Senator Bernie Sanders (I-VT) claimed a strong victory in the 2020 New Hampshire Democratic presidential primary but of perhaps greater significance were the two clear losers. It’s hardly breaking news that the listing ship of former Vice President Joe Biden has been particularly unseaworthy of late, but progressive firebrand Sen. Elizabeth Warren’s (D-MA) campaign may just have been sunk by a New England state that decisively rejected her.
Downward and Out?
her ill-advised post-debate confrontation with Sanders in Des Moines, IA, in January. In accusing Sanders of telling her in a private conversation that a woman could not win the presidency in 2020, and then playing the victim who feels personally wounded at being called a liar when Sanders denied making any such comment, Warren came across as petty and overly contentious. And all in a very contrived way. Sanders easily brushed the would-be squabble aside and has been cruising in the progressive lane ever since.
As Biden has faded, the establishment wing of the party, horrified over a potential Sanders nomination, has pushed the heretofore uninspiring campaigns of former South Bend, IN, Mayor Pete Buttigieg and Sen. Amy Klobuchar (D-MN). The predictable collapse of the aged Delaware political dinosaur has significantly boosted those two aspirants’ chances but has done nothing to help scuffling progressive Warren.
Comfortable Delusions Shattered
Coming off a weak third-place showing in Iowa, Warren desperately needed to show signs of life in a state that neighbors her home territory of Massachusetts. Instead, she was rolled even more convincingly. Sanders is, of course, a New Englander as well and was expected to win New Hampshire, but the Warren campaign simply cannot spin the fiasco that is being doubled up in the vote in her own backyard by an undistinguished Minnesotan who had lagged in polling throughout the preliminary primary season. Nor can Warren dismiss the fact that her chief progressive rival, Sanders, was on pace to nearly triple her paltry vote total.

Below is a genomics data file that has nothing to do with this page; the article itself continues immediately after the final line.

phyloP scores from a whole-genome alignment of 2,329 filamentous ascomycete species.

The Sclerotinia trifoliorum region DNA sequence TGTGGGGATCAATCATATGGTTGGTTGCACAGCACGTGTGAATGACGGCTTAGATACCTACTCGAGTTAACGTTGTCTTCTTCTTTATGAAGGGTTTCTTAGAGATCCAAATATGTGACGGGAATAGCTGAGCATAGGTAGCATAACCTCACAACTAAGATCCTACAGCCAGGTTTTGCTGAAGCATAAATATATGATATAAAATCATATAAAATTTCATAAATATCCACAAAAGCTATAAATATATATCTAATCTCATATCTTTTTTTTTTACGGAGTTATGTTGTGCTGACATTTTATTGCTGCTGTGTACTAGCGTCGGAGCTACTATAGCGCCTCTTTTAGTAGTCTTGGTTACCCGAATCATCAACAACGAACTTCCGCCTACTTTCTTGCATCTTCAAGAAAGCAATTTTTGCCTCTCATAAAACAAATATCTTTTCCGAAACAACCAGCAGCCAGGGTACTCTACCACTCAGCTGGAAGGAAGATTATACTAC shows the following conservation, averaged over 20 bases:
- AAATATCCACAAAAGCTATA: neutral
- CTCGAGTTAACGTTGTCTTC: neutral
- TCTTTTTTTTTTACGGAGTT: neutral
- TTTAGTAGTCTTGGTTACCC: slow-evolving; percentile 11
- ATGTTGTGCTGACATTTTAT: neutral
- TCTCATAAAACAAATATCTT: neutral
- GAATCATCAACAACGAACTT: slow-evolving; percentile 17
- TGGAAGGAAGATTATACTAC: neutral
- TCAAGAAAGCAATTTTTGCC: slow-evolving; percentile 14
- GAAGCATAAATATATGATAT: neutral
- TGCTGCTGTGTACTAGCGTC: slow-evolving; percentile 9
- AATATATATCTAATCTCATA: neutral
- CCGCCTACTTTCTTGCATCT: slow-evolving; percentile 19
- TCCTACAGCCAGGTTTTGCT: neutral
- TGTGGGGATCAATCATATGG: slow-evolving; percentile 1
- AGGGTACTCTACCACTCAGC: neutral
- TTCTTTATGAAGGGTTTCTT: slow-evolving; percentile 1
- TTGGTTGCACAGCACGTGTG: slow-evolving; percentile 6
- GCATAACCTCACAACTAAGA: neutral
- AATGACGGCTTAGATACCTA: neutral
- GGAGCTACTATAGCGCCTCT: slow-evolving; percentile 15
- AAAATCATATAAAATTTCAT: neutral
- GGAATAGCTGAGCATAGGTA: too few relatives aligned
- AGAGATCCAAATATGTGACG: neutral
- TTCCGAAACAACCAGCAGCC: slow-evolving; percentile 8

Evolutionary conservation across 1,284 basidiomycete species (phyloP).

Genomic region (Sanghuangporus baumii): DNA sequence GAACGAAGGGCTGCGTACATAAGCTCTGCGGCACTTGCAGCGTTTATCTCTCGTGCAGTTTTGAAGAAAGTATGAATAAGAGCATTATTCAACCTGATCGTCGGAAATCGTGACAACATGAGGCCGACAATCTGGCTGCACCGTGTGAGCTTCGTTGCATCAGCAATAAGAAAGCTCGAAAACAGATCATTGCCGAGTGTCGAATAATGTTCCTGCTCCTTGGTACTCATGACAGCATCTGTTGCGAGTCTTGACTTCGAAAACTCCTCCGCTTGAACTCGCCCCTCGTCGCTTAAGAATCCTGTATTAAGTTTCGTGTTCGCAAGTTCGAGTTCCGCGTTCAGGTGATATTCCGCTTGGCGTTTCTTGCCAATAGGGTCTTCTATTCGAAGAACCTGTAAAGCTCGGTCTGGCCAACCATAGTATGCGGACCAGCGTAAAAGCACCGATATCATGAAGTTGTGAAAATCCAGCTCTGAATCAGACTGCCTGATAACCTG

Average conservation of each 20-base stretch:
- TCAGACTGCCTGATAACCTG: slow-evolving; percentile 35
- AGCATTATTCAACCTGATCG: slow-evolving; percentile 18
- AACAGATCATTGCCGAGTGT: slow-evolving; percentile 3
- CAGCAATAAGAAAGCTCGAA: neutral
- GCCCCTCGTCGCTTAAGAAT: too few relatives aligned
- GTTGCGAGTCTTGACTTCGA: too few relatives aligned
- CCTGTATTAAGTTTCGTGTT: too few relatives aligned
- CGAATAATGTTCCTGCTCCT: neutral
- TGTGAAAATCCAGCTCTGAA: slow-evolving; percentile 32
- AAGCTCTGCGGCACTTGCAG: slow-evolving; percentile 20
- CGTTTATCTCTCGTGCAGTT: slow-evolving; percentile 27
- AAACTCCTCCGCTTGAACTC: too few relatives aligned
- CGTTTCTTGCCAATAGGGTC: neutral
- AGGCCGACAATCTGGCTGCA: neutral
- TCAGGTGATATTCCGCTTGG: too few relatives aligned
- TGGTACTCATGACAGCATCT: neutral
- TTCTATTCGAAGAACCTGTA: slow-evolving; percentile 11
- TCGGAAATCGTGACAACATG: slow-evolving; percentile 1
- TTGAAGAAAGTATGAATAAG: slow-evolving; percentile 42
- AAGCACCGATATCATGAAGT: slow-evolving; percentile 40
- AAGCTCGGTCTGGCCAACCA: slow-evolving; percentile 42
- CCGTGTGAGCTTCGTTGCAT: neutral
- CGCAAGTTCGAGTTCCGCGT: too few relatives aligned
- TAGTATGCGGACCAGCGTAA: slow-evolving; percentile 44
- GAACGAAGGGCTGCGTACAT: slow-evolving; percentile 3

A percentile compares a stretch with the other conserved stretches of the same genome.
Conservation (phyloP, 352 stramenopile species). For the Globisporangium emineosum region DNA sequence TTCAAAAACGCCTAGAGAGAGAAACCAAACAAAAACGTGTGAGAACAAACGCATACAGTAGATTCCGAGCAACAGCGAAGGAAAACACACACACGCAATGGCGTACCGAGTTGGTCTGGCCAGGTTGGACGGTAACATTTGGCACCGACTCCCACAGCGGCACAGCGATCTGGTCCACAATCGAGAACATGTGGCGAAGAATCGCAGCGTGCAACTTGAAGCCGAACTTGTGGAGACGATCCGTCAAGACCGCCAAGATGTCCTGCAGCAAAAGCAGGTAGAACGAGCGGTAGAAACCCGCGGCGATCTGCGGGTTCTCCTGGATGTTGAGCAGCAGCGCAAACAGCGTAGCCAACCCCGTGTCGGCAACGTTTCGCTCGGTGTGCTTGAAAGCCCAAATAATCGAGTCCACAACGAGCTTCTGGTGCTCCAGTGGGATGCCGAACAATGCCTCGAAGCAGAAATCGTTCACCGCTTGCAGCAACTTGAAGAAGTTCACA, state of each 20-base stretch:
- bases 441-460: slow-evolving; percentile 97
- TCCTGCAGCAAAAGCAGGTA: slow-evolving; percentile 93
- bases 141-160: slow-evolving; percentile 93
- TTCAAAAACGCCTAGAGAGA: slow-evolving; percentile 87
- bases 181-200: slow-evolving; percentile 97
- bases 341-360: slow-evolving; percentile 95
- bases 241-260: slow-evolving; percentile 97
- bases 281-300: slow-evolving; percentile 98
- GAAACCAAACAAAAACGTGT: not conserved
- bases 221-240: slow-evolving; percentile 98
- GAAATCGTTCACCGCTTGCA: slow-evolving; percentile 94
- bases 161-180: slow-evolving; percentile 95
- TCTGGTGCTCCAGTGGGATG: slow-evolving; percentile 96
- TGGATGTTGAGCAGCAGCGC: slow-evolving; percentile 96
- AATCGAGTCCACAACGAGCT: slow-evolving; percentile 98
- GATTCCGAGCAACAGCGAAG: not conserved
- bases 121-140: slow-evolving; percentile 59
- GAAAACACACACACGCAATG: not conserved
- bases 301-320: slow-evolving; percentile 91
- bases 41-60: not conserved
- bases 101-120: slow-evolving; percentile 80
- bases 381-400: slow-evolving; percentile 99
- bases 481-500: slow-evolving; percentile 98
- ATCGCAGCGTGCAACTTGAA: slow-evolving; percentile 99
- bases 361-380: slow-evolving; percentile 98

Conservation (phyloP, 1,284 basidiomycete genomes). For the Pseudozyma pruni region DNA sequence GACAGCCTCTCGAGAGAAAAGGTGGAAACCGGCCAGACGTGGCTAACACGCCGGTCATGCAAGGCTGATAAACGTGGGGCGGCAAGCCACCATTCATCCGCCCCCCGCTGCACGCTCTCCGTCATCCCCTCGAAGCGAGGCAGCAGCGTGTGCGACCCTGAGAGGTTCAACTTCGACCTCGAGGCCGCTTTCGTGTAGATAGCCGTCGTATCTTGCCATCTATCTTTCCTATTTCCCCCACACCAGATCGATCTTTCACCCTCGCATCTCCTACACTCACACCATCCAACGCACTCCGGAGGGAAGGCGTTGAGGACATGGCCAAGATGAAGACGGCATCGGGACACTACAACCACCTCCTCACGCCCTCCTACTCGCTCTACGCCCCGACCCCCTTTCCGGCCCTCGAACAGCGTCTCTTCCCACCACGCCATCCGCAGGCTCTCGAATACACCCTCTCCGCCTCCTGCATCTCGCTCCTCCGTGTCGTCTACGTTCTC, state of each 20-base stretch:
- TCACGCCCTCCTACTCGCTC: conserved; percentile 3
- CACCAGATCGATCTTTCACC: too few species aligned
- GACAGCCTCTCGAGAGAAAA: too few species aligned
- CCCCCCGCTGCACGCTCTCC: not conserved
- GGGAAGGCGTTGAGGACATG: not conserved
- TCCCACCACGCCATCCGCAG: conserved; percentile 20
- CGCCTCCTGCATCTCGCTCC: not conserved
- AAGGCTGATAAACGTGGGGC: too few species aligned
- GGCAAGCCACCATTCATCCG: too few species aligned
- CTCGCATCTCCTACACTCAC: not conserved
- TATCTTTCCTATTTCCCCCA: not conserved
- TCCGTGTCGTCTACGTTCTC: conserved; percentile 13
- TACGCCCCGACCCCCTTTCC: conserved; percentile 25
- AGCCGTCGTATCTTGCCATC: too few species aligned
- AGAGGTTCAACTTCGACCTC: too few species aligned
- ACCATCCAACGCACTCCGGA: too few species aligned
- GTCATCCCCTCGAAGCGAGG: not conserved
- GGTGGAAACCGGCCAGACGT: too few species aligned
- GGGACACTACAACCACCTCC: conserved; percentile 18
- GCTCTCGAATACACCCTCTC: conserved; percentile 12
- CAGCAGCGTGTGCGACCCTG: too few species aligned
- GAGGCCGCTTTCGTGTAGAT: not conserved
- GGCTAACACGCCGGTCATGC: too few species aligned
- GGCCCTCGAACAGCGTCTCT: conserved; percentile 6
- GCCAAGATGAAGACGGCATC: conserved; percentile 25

“Our campaign is built for the long haul — and we’re just getting started,” Warren defiantly tweeted as the ugly details of her second straight also-ran showing were being revealed. Just how this is so is a complete mystery. In fact, her team seems more out of touch by the day. In a bizarre statement, Warren campaign manager Roger Lau asserted before polls closed on Feb. 11 that Sanders, the rapidly evaporating Biden, and Warren were the three sturdiest candidates in the Dem field and that “[i]n that three-way race, Elizabeth Warren is the candidate with the highest potential ceiling of support.”
Harsh reality then intruded upon this fantasy scenario as Lau’s candidate was thoroughly lapped by Buttigieg and Klobuchar on top of the thrashing Sanders administered to her in the progressive lane. Meanwhile, Biden, that other stout contender in Lau’s feverish mind, joined Warren at the deep bottom of the top-five barrel.
No Dem has shown the ability to deliver a knockout blow at this point, but in a field that needs to be culled, the startlingly poor performances of Biden and Warren offer evidence that some definition may finally be beginning to take shape. Buttigieg and Klobuchar will battle to take up the fallen Biden’s “moderate” (read: establishment) credentials while Sanders is poised to own the progressive aisle seeking to shake up the Democratic Party. As Warren falls out of the picture, billionaire former New York City Mayor Michael Bloomberg will be the only possible wild card left to disrupt a progressive vs. establishment battle royale between Sanders and the winner of the coming Buttigieg/Klobuchar struggle.
In this regard, then, the New Hampshire winners truly are not as important as the losers. There is indeed still a long way to go in the race for the nomination, but for Joe Biden and Elizabeth Warren, the journey may soon be over.
Read more from Joe Schaeffer.